A grandfather left paralysed after a crash involving a disqualified driver has had to relearn the names of his own children.
Raymon Rennalls was hit by a car being followed by police on the M2 in Gillingham.
The crash happened in the forecourt of the Medway services in May last year.
Now the driver of the other car, Hughie Coyle, 22, from Stanford Le Hope, has been jailed for four years and two weeks after admitting causing serious injury by dangerous driving. He has also been banned from getting behind the wheel for just under seven years.
A victim impact statement written by his daughter, Mia Rennalls, was heard at the sentencing at Maidstone Crown Court on Friday.
She wrote: "As a man of 60, he has been condemned to a life of full-time care, brain damaged and paralysed. He has spent the past year in and out of intensive care and high dependency units, undergoing operation after operation due to so much of his body being broken.
"At a stage in his life when he should be winding down and enjoying his grandchildren, he is having to learn basic tasks such as holding a conversation, eating, family members' names and faces.
"It is clear that Coyle was going to do anything to get away and showed a complete disregard for anyone's safety..."
"I didn't hear his voice until February this year and he has only remembered my name twice. I cannot express in words the devastation you feel when your own father doesn't know your face. My heart just breaks. It's like I'm grieving for someone who is still alive.
"The dad I knew has gone. My children have lost their grandad. We have been robbed of a dad and a grandad and are trying to find a way through the damage and pick up the pieces we have left."
The court heard how Coyle's Volvo V70 struck a Citroen Berlingo, driven by Mr Rennalls. The crash flung him out of his car.
He suffered a catastrophic injury, broken ribs, spine fractures and his left ear was also 'amputated' in the crash in which the Volvo burst into flames.
PC Tony Jarvis told the hearing: "It was clear the driver was going to do anything to get away if he suspected we were police. "There was complete disregard for anyone's safety and the obvious risk of injury or serious damage being caused."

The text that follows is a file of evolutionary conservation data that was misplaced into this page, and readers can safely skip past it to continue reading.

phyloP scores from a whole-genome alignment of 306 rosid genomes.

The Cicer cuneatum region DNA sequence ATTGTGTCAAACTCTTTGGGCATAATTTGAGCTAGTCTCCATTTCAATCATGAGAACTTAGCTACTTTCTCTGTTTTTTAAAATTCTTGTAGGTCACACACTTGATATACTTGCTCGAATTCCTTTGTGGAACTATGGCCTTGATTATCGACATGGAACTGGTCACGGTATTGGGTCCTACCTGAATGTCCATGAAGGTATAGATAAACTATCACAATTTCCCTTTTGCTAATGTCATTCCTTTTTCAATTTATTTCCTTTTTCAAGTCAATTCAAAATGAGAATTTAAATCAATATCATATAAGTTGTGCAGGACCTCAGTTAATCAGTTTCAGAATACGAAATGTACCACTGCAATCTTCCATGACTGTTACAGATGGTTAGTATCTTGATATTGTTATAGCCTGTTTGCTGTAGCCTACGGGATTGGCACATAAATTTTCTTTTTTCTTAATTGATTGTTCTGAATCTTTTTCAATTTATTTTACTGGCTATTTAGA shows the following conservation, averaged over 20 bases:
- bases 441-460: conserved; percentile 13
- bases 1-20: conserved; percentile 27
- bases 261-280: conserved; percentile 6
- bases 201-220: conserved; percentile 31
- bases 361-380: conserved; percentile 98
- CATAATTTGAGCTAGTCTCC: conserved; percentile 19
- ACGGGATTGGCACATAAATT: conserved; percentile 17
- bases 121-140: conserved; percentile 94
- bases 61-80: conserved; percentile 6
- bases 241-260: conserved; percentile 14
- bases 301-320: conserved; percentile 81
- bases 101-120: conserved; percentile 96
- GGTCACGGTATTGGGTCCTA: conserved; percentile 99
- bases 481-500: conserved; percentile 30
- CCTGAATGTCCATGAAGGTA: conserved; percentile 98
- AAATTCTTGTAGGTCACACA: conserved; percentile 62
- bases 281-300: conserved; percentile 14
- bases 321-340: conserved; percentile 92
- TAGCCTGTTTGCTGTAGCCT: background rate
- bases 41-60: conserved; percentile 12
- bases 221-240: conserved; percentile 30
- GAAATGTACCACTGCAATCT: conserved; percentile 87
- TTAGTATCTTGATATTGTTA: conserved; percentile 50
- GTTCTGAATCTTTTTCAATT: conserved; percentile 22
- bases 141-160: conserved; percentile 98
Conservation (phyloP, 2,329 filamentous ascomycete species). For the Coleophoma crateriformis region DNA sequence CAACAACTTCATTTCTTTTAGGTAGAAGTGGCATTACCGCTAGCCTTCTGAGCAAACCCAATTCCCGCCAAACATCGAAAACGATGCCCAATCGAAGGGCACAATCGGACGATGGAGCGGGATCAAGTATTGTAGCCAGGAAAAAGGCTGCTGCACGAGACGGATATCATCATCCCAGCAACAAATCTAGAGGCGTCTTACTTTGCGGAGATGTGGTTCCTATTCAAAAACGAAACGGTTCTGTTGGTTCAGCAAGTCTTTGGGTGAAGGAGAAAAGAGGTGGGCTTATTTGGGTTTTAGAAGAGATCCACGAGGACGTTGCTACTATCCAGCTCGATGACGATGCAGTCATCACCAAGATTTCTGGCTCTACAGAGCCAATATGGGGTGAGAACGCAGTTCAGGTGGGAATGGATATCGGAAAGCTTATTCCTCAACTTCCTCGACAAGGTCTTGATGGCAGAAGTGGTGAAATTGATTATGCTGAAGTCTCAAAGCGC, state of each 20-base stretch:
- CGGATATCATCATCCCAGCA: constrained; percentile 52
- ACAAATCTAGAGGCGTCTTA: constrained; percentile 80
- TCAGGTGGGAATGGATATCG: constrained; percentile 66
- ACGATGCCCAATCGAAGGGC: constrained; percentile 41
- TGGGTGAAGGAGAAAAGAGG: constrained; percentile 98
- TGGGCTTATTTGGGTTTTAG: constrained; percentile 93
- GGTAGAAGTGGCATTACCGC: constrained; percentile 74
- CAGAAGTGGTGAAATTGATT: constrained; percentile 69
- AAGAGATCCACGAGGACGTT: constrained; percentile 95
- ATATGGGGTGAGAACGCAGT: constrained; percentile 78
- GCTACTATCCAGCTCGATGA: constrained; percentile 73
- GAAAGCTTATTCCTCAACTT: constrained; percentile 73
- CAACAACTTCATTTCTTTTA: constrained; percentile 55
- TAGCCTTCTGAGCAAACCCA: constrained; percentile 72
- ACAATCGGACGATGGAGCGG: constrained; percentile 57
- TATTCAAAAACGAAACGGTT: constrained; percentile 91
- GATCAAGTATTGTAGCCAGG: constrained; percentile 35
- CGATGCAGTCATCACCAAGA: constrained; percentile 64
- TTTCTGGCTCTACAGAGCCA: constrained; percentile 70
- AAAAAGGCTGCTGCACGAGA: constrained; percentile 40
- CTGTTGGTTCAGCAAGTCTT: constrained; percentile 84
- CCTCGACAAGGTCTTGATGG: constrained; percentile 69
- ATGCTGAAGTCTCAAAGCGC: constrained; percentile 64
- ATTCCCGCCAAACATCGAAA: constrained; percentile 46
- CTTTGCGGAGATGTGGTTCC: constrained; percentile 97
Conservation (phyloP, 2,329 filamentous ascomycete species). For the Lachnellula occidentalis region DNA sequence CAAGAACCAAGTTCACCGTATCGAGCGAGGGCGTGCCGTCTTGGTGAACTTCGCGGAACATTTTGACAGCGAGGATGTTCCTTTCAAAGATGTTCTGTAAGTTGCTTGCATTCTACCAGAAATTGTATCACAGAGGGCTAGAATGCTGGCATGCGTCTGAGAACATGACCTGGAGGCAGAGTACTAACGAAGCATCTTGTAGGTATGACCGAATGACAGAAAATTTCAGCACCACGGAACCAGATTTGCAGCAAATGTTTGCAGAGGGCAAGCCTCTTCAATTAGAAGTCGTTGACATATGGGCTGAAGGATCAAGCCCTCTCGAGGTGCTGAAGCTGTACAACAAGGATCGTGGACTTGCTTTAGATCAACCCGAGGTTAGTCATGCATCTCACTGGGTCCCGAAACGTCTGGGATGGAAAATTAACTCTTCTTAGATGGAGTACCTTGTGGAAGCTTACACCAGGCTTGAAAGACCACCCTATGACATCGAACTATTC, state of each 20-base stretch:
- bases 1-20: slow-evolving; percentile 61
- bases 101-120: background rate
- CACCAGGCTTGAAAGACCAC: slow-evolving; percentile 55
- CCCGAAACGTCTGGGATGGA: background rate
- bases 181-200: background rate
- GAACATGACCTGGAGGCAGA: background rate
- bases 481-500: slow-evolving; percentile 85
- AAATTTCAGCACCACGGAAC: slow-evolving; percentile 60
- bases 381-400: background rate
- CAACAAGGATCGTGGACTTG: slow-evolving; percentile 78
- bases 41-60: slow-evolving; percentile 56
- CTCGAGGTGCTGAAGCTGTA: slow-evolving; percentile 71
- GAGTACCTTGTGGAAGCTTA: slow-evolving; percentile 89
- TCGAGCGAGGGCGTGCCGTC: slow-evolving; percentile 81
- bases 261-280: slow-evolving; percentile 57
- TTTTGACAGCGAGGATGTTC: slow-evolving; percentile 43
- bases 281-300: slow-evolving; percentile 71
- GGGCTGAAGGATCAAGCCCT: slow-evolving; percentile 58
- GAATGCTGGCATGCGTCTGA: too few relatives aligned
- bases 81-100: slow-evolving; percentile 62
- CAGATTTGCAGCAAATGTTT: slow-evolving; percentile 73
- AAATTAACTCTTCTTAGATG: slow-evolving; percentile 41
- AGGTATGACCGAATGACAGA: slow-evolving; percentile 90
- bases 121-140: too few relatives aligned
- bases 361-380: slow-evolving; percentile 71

"It's like I'm grieving for someone who is still alive..."
Coyle carried on driving, despite the flames, hitting a second vehicle, a VW Golf, before fleeing on foot leaving his passenger in the car.
Police officers later arrested Coyle but he was said to have been 'acting as if it was a joke' as Mr Rennalls lay at the roadside.
Judge Tony Baumgartner said Coyle's driving "in my opinion was extremely dangerous".
He added: "Your driving involved a deliberate decision to ignore, or at the very least a flagrant disregard for, the rules of the road and a disregard for the apparent dangers to others.
The judge added: "It is clear that Coyle was going to do anything to get away and showed a complete disregard for anyone's safety."
The judge told him: "This was very bad driving, aggravated by the catastrophic injuries which were caused and then you cowardly fled the scene."
In a separate incident in August last year, Coyle was one of four men ordered to leave a bar in Beckenham when he punched one of the men, breaking his victim's nose.
The judge told him it was "thuggish behaviour which will not be tolerated by decent thinking folk in the community".
He added: "You seem to think the rules which apply to everyone else don't apply to you. I take that as a sign of your immaturity."
Coyle, who also admitted assault and driving while disqualified, was banned from driving for six years, eight months and seven days.
Kent Police referred the matter to the Independent Office for Police Conduct due to the proximity of the unmarked police vehicle prior to the collision.
An investigation found no fault on behalf of the officers who had been pursuing Coyle.
Investigating officer PC Dawn Smith, of Kent Police’s Serious Collision Investigation Unit said: "Coyle’s reckless and dangerous driving endangered himself and other road users and resulted in an innocent member of the public receiving serious life changing injuries which he has to face every day.
"Coyle attempted to evade officers prior to the collision and immediately after and continued to do so even after he was charged. I’m pleased he has been sentenced and I hope this can offer a little comfort to those affected by his actions on this day."